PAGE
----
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IDSA Calls for Substantive Changes to ABIM’s MOC Program

The Infectious Diseases Society of America is calling on the American Board of Internal Medicine to make substantive changes to its Maintenance of Certification program to make it more clinically meaningful, relevant to scope of practice, supportive of continuous learning and inclusive of all physicians practicing within the infectious diseases discipline. The changes, requested in a Dec. 1 letter published today in Clinical Infectious Diseases from IDSA President Steven K. Schmitt, MD, FIDSA, to ABIM President and Chief Executive Officer Richard Baron, MD, MACP, reflect the overwhelming feedback received from IDSA members who reported that the current MOC program does not adequately reflect current practice or add clinical value and contributes to burnout. 

Among the changes to ABIM’s MOC program, IDSA has requested that ABIM reduce MOC fees to allow for greater inclusivity and remove undue burden. Additionally, the Society calls for implementation of immediate changes to the Longitudinal Knowledge Assessment system including removing time restrictions, allowing physicians to consult colleagues as they would do in practice, reducing the number of LKA questions physicians receive and eliminating the redundancy between the MOC and Continuing Medical Education requirements for state licensure.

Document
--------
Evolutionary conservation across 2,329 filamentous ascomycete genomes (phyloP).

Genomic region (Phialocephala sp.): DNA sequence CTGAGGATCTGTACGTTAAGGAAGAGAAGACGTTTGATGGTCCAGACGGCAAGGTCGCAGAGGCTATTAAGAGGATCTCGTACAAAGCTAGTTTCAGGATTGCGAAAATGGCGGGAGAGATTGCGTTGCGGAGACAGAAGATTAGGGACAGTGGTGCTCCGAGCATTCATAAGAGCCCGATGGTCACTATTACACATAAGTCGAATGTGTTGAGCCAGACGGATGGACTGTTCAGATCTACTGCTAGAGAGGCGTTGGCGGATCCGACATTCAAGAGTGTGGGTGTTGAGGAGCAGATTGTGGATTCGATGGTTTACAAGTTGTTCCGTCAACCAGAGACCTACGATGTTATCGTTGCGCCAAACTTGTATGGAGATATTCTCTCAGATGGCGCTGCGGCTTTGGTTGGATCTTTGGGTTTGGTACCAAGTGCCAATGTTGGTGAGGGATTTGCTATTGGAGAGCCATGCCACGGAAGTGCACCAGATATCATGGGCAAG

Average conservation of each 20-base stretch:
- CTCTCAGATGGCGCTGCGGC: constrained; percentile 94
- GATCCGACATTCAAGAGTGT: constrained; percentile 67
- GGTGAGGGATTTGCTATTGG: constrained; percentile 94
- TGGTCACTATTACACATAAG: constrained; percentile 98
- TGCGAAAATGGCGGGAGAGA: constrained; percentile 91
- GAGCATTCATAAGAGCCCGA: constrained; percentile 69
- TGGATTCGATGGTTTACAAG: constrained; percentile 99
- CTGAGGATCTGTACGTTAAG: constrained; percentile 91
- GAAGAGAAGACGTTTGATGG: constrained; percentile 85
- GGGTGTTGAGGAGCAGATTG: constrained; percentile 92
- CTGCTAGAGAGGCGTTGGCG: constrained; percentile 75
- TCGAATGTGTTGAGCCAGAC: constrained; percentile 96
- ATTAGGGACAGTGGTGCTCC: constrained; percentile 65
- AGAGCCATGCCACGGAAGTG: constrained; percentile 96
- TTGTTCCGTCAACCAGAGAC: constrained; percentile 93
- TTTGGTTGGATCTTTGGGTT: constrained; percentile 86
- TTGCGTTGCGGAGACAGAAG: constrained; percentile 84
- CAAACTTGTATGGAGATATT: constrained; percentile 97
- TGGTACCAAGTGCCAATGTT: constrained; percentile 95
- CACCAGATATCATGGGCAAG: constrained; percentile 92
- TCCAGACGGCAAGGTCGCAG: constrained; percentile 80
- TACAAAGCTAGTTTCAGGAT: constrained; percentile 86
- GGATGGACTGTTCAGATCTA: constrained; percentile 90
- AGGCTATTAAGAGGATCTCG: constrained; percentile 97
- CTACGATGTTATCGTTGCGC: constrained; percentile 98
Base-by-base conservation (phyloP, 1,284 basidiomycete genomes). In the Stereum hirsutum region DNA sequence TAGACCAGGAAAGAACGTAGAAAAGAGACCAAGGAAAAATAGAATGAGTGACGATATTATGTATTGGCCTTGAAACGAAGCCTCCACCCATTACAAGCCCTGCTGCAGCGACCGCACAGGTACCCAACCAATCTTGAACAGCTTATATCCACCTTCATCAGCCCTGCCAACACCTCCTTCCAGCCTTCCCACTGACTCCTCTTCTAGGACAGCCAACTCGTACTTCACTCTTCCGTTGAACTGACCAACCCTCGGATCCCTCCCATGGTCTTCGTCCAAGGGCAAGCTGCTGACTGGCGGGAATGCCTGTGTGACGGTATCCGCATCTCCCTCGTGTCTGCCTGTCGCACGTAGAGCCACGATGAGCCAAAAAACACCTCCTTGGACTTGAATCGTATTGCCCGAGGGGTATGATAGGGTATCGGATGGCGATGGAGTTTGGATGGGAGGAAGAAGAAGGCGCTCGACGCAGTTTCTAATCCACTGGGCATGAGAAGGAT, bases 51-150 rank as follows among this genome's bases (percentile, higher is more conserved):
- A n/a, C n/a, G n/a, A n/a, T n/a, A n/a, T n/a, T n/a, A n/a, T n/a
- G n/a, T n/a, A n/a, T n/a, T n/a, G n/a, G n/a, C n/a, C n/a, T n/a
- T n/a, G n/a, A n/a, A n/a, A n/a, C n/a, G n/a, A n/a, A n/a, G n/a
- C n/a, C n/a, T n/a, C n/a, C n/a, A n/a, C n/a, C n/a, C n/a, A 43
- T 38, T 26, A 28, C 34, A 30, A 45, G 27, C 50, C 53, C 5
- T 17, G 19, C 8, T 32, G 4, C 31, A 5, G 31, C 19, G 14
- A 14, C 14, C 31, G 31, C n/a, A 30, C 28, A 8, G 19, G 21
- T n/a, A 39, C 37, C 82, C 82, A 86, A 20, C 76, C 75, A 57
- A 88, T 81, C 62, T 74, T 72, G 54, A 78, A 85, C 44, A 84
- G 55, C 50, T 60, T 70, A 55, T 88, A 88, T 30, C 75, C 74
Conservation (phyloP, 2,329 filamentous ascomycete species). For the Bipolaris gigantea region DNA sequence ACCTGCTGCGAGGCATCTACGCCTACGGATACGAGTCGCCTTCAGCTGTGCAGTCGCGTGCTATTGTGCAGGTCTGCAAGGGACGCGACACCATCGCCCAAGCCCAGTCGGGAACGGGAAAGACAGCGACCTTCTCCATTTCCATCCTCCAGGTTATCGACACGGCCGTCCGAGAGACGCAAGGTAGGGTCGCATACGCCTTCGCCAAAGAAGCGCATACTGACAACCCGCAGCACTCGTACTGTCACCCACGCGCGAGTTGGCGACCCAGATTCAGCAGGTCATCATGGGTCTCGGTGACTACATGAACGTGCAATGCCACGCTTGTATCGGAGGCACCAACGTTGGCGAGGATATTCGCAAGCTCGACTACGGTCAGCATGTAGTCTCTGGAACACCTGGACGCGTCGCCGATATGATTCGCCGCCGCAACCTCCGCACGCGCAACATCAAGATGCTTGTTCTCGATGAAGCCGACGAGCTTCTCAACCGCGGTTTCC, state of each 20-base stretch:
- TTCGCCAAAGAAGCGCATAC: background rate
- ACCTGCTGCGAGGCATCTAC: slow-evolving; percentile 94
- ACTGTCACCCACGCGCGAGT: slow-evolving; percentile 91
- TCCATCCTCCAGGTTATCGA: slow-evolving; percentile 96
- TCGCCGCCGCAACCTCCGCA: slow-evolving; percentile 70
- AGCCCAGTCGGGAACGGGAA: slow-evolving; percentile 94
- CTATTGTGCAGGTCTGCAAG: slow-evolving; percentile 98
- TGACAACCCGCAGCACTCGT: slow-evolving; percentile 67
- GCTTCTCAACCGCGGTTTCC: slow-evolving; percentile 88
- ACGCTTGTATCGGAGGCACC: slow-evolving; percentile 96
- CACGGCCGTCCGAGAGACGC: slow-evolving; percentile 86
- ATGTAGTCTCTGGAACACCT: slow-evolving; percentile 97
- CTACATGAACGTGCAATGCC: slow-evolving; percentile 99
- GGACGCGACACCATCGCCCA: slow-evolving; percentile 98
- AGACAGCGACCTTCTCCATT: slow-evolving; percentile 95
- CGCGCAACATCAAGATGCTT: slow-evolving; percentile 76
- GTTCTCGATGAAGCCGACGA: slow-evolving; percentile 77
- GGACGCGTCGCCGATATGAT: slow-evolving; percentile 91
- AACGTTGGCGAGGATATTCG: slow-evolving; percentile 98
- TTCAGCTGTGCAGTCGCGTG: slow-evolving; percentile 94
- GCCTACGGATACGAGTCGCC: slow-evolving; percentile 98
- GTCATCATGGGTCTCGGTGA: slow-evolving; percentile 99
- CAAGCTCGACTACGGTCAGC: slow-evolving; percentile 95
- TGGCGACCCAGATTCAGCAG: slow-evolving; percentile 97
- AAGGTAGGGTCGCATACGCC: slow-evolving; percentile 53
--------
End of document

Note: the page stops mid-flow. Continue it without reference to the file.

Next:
In a survey of its members, IDSA found that concerns about the MOC requirements were shared by physicians across career stages but were more frequent among those in the early stages of their career. 

“IDSA has worked closely with ABIM for years to provide feedback on the MOC program,” Dr. Schmitt wrote in the letter to ABIM. “It is our hope that we can continue a dialogue and work with ABIM to create an MOC program that improves clinical practice, optimizes patient care and supports lifelong learning.”

About IDSA
The Infectious Diseases Society of America is a community of more than 13,000 physicians, scientists and public health experts who specialize in infectious diseases. Its purpose is to improve the health of individuals, communities and society by promoting excellence in patient care, education, research, public health and prevention relating to infectious diseases. Learn more at

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